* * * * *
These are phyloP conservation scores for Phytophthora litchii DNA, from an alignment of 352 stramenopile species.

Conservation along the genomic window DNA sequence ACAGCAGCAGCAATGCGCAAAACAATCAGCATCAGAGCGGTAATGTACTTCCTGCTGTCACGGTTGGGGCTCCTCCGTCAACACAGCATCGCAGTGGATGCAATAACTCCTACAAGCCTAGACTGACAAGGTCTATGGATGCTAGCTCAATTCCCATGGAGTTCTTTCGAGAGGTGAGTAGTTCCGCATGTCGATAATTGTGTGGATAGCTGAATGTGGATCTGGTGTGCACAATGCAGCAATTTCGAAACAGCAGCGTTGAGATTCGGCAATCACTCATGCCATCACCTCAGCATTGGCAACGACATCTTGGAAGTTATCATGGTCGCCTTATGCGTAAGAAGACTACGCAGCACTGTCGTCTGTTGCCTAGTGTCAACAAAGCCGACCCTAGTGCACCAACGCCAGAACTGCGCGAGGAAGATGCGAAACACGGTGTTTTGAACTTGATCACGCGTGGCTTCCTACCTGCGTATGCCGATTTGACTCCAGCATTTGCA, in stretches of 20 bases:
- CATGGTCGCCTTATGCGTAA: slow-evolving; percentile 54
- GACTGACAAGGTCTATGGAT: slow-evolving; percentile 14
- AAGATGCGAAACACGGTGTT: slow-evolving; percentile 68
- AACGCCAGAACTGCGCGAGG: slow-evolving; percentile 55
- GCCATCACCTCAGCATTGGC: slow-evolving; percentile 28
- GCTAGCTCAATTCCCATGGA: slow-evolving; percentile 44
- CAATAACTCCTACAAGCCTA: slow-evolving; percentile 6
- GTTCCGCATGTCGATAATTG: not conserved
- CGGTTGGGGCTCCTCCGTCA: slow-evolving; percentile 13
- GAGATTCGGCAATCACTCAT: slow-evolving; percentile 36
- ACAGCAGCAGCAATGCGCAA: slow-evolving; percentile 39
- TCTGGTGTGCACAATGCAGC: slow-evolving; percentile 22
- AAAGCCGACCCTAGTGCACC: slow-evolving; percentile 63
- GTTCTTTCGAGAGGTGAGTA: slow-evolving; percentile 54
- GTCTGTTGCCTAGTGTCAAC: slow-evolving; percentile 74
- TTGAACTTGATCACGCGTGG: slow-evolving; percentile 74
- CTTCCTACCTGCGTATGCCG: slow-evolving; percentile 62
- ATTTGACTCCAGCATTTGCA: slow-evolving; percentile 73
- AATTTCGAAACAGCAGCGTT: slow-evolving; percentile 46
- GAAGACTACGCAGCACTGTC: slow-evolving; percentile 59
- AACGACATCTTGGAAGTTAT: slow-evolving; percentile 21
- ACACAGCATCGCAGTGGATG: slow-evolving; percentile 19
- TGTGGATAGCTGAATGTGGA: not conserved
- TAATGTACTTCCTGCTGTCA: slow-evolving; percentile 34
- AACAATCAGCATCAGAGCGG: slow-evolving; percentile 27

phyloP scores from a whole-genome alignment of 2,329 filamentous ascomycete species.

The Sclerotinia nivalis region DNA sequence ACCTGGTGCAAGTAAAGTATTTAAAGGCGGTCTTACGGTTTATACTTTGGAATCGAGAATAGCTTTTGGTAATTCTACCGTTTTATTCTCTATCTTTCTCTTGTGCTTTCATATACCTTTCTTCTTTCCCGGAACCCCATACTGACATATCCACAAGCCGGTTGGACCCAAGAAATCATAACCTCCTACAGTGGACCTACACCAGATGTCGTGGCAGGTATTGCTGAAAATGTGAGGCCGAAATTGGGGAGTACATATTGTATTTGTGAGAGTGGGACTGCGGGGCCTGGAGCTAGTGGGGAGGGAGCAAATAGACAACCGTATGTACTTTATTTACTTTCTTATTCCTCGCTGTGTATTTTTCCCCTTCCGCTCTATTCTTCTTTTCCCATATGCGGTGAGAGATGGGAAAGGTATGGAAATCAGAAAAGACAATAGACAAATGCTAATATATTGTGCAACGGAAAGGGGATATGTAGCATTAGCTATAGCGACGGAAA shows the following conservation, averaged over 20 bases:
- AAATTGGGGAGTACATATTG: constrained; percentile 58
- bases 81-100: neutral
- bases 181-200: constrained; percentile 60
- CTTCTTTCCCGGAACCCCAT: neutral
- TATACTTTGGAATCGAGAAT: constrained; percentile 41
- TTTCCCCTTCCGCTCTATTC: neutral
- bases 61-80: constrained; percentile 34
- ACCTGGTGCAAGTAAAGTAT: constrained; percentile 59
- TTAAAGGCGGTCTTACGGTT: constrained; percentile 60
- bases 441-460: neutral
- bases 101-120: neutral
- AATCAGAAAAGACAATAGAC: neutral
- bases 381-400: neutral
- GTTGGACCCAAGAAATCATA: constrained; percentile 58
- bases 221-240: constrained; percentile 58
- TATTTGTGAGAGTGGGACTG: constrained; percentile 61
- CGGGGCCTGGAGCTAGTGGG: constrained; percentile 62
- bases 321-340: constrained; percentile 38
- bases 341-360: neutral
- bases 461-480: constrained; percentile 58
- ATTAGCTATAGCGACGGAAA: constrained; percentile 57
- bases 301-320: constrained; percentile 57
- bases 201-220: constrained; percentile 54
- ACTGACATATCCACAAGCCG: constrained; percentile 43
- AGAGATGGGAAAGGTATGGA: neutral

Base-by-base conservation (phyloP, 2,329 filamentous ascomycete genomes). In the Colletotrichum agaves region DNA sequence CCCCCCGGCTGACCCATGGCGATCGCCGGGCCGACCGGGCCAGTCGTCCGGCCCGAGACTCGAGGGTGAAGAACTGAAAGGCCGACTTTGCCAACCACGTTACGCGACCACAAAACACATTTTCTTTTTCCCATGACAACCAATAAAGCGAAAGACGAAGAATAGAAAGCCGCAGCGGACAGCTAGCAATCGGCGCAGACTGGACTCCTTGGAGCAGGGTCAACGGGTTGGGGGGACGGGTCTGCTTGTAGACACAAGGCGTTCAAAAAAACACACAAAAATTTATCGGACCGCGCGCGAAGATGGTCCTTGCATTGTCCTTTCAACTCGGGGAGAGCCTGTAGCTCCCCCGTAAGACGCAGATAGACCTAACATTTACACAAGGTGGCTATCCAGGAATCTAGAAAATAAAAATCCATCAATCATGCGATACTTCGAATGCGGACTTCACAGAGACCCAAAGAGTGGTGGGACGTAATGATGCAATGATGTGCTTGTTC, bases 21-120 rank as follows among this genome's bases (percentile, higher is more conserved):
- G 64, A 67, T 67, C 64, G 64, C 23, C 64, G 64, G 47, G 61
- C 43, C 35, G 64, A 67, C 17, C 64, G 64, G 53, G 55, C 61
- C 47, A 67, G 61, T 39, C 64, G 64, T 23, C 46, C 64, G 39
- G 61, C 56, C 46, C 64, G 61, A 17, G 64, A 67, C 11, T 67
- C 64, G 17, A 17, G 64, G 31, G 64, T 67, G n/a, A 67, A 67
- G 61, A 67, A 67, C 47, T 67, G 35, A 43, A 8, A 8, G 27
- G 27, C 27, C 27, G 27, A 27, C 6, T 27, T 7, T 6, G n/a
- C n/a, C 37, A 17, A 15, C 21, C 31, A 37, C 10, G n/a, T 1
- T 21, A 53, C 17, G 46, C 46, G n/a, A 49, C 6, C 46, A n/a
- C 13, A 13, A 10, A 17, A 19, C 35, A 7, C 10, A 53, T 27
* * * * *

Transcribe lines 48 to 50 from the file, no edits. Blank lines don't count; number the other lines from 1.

- bases 341-360: neutral
- bases 461-480: constrained; percentile 58
- ATTAGCTATAGCGACGGAAA: constrained; percentile 57